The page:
Another dot in the blogosphere?

Hollow buzz words

Posted on: January 18, 2022

Photo by Pixabay on

New year, new level of curmudgeon. 

In 2018, I shared some buzz words in education that rang hollow [1] [2]. Today I add three more — unprecedented, engaging, and training — to that list. (Yes, I had engagement in my first 2018 list, but my emphasis this year is different.)

Unprecedented: Overused during the pandemic, it does not examine history and is an excuse to do shoddy work. Lock downs, misinformation, disinformation, and anti-vaxxers occurred a little over 100 years ago during the flu pandemic of 1918 [3] [4]. 

When schools and education institutes roll out half-hearted online “learning” or emergency remote teaching, it makes me wonder why they were not preparing prior to the pandemic. Oh yes, they ignored history and their e-champions.

Engaging: An administrative and edtech darling of a word because it says nothing of worth. A vendor might show off a whizz-bang feature to an administrator who then wants faculty to use in class because it is engaging.

It is important to get the attention of students because this is one of the first steps to learning. But the bigger issue is sustaining that sort of attention. You cannot and should not merely engage. 

Why? First, there are natural ebbs and flows in a lesson or learning. Second, the only one engaged is the teacher because she is doing all the work. Third, educators have different ways of engaging — storytelling, demonstrating, leading — that vendors may not replicate.

Training: A word that threatens to replace professional development, preparation, continuous education, etc. Training is better suited in military or industrial contexts where standardised procedures are important, e.g., noise discipline, quality control. It is less appropriate in teacher education (unless you want clones).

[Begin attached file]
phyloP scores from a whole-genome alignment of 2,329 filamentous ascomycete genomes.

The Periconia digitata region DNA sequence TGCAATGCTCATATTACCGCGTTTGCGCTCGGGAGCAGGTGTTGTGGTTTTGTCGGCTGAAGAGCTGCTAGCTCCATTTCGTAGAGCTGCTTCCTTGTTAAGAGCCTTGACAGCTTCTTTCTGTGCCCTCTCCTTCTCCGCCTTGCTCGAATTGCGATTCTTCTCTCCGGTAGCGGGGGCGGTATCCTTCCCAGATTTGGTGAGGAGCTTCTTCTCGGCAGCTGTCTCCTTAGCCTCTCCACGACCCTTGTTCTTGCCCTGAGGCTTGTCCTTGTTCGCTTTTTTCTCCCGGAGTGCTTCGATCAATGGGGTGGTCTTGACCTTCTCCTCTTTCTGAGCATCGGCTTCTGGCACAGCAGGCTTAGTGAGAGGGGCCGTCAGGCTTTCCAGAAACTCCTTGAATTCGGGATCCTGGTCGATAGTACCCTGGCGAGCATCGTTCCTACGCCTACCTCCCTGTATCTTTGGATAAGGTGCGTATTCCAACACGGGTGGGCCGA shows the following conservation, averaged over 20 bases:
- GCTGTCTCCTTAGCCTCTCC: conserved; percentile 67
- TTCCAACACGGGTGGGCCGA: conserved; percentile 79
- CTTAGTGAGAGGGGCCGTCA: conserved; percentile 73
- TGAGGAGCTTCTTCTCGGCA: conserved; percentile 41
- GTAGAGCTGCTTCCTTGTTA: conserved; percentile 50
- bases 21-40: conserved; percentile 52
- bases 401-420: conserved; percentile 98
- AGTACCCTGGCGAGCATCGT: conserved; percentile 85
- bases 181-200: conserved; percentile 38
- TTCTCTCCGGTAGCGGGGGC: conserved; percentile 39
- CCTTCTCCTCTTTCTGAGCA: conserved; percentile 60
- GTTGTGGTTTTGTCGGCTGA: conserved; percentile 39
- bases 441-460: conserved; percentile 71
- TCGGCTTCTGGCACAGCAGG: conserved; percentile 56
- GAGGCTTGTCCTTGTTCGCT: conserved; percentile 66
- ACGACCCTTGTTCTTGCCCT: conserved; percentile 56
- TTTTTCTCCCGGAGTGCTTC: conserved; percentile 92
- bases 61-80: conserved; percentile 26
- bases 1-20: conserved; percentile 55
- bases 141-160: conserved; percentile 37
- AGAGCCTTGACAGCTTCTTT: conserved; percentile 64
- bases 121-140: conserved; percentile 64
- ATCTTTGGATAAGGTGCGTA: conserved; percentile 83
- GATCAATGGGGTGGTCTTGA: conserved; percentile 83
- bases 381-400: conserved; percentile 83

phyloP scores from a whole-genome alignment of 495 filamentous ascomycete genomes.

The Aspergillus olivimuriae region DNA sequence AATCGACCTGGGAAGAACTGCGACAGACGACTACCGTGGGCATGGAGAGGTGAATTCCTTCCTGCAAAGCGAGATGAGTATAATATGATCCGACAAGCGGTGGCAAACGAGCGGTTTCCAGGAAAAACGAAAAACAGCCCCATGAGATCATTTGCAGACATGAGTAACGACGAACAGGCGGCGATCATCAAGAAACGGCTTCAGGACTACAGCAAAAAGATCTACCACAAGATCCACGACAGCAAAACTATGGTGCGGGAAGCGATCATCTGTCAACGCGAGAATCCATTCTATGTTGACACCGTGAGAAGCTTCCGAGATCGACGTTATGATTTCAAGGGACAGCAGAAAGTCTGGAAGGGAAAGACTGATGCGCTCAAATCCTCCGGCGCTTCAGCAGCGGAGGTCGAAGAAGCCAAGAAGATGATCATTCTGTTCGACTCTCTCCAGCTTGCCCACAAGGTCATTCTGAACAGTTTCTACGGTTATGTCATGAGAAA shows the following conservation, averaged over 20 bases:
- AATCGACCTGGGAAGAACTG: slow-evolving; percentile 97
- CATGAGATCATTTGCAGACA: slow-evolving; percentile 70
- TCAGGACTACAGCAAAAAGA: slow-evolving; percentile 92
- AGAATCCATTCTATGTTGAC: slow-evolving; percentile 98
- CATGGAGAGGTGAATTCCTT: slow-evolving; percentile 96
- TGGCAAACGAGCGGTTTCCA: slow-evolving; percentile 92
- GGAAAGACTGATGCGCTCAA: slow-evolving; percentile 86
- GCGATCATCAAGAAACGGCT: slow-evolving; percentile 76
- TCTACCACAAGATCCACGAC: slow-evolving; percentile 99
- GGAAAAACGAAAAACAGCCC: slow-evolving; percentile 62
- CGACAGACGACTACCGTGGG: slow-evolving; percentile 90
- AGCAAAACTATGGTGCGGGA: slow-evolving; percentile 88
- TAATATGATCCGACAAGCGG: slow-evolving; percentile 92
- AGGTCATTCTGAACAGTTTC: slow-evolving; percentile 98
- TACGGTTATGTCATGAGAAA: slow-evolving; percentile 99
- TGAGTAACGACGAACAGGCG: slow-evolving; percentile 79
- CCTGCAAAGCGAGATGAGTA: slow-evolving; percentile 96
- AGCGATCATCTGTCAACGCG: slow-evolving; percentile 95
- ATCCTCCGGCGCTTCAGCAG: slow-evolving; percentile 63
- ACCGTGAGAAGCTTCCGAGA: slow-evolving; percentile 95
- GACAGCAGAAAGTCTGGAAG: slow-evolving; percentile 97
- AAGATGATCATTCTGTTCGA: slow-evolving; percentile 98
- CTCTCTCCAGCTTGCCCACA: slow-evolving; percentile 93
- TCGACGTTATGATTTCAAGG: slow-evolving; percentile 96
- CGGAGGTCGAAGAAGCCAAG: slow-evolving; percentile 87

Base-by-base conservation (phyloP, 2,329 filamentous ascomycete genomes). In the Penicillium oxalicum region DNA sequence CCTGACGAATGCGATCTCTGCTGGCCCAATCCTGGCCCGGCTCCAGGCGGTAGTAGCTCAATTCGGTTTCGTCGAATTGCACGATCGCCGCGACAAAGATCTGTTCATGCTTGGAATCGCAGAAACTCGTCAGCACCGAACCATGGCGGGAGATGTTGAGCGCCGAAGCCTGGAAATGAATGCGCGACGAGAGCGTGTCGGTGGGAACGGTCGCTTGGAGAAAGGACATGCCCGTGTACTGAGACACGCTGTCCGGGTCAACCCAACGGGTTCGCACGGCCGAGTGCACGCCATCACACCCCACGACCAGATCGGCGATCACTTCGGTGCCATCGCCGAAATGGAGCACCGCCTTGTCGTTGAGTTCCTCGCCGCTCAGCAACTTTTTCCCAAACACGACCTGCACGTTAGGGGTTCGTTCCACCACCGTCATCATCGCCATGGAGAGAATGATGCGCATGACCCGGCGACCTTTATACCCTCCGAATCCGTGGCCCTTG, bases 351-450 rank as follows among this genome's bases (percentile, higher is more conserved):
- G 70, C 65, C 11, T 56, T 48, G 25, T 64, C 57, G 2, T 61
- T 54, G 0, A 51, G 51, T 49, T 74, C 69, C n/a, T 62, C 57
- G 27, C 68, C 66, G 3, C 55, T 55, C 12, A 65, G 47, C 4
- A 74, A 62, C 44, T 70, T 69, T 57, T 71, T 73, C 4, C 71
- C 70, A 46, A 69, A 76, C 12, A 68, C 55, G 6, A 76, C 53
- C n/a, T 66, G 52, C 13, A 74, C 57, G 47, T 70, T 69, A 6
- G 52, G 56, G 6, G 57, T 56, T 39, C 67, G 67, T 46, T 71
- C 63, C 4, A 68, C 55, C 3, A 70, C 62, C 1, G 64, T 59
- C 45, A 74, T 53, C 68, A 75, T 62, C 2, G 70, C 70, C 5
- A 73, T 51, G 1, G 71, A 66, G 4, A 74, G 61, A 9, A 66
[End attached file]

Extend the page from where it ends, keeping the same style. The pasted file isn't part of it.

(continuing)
You can train a dog to do tricks or poo in an enemy’s lawn. You can also train people, e.g., toilet training, CPR steps. But not every context requires training. Training people when they need to be nurtured is just wasting time, money, and effort, it also risks demoralising them.

The words we use matter because they have meaning. That, in turn, shapes action. If we use the wrong words, we risk doing the wrong thing.

Leave a Reply

Fill in your details below or click an icon to log in: Logo

You are commenting using your account. Log Out /  Change )

Twitter picture

You are commenting using your Twitter account. Log Out /  Change )

Facebook photo

You are commenting using your Facebook account. Log Out /  Change )

Connecting to %s

This site uses Akismet to reduce spam. Learn how your comment data is processed.


Usage policy

%d bloggers like this: